As the coronavirus continues to spread across the world and threaten public health, its emergence is inspiring some to rethink the American healthcare system.
In mid-December, an unknown virus began spreading in Wuhan, China. Soon after, Chinese officials alerted the World Health Organization about the virus, shortly before it began spreading across the world. As of February 27, there have been 82,777 cases confirmed and 2,814 deaths worldwide, and 60 cases in the United States. On February 28th, the World Health Organization upgraded its global risk assessment for the potential spread and impact of the novel coronavirus from “high” to “very high.”
As experts grapple with assessments of the severity of the virus, and continue to gather more information about it, there is little doubt it may pose a serious test of our already government-dominated healthcare system’s ability to respond to crises.
Because of the threat posed by this potential epidemic, some are portraying this as decisive evidence that Medicare-for-All is essential to combat it. Agree or disagree with that assessment, coronavirus has the potential to expose the serious problems with the US healthcare system. While we should not design policy or institutions solely based on rare, cataclysmic events, institutions should be robust enough to fare well in those situations.
Unfortunately, many believe the US may not be able pass that test.
While the best in the world, healthcare in the US is expensive, and we spend more than any other country. As of 2018 with Obamacare, 27.9 million Americans did not have health insurance, which can make paying for healthcare difficult. Even for those with insurance, the average deductible for a single earner is $1,655, double the average of $826 just a decade ago. Deductibles for coverage on the Obamacare exchanges are more than $4,000. If that didn’t make purchasing healthcare services difficult enough and as Independent Institute Senior Fellow John Goodman shows in his award-winning book, Priceless: Curing the Healthcare Crisis, government regulations have created a system of opaque pricing—so it’s nearly impossible to know prices before a treatment and compare between facilities. If patients receive treatment at a facility out of their insurance network, they face stiff charges and surprise billings weeks and months after the fact.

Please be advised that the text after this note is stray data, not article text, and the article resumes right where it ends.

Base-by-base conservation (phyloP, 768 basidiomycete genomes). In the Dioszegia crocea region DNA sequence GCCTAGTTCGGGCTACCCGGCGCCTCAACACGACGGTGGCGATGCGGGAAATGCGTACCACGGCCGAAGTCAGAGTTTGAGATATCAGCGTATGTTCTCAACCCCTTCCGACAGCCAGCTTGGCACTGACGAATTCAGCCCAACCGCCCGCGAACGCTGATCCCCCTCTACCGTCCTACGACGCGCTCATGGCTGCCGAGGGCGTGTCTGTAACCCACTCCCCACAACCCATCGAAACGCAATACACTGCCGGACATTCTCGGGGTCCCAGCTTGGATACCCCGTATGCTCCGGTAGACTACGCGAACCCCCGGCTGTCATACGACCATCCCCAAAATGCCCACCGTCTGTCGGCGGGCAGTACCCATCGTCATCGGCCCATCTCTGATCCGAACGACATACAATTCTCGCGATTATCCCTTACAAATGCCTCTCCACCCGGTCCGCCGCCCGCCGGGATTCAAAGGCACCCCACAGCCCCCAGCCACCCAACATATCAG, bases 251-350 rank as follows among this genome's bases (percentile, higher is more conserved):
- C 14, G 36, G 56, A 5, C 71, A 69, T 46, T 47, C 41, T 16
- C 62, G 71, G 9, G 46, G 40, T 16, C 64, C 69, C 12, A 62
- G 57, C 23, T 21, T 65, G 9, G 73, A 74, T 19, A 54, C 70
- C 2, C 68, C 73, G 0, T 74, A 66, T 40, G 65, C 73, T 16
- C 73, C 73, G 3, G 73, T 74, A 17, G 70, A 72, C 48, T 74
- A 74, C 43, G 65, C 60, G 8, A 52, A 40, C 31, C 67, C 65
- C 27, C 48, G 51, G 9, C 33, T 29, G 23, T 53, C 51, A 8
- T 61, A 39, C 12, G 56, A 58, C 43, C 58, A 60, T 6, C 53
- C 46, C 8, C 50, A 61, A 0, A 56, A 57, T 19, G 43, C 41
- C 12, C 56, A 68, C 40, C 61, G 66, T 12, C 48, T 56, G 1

Furthermore, government needlessly limits the supply of healthcare with certificate-of-need laws, which prevent healthcare providers from offering new services. Occupational licensing poses barriers to entry for professionals, reducing the number of professionals across the range of medical disciplines and increasing prices. Compounding these problems, scope-of-practice laws limit the procedures those licensed professionals can do, further restricting access.
Most of these problems were explained well in a recent Washington Post op-ed by Helaine Olen, “Coronavirus Makes the Case for Medicare-for-All.” Getting tested for the coronavirus is expensive, and the unknown price makes people worry and wait to get tested. The expense often causes them to delay care. During the outbreak of a highly contagious virus, this can be deadly, as she points out.
Can Medicare-for-All solve such healthcare issues? At first glance it might appear so, adding coverage for everyone and limiting out of pocket expenses should make it easy to get care.